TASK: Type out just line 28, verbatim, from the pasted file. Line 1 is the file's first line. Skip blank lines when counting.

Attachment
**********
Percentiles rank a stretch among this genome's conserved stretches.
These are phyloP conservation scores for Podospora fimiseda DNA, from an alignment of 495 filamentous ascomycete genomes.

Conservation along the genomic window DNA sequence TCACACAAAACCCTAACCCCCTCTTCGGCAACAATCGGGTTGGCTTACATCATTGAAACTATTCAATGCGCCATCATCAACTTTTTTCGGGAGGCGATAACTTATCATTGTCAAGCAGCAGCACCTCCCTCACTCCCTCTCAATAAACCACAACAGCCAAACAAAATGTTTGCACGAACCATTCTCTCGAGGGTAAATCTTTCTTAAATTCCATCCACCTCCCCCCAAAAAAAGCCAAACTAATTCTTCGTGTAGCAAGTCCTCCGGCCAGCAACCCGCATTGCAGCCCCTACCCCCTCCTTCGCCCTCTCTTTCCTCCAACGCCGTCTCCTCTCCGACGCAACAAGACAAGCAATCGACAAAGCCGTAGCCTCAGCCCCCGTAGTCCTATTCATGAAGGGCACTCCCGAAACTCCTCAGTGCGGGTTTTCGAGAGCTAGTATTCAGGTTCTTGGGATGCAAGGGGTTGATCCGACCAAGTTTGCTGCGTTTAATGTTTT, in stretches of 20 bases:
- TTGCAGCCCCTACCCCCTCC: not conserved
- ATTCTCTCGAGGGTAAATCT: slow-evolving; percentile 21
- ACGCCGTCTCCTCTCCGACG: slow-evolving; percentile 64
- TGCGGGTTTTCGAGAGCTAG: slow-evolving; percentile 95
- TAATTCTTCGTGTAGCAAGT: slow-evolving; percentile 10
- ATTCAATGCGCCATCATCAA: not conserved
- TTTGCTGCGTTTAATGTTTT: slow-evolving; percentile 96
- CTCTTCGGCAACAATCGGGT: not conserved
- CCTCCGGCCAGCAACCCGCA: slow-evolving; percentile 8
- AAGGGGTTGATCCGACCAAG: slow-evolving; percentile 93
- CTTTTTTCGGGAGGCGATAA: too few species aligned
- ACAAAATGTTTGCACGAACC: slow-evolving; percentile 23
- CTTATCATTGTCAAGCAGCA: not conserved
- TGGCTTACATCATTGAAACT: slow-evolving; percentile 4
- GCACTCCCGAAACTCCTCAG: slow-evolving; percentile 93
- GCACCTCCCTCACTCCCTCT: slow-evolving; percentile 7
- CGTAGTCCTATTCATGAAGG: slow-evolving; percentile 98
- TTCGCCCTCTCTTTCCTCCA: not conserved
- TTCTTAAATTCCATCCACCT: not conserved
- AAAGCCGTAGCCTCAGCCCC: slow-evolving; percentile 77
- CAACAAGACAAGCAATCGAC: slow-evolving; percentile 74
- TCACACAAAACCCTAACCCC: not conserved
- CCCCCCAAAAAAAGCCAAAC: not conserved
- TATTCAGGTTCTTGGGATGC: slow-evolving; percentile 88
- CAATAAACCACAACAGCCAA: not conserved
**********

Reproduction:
- CAATAAACCACAACAGCCAA: not conserved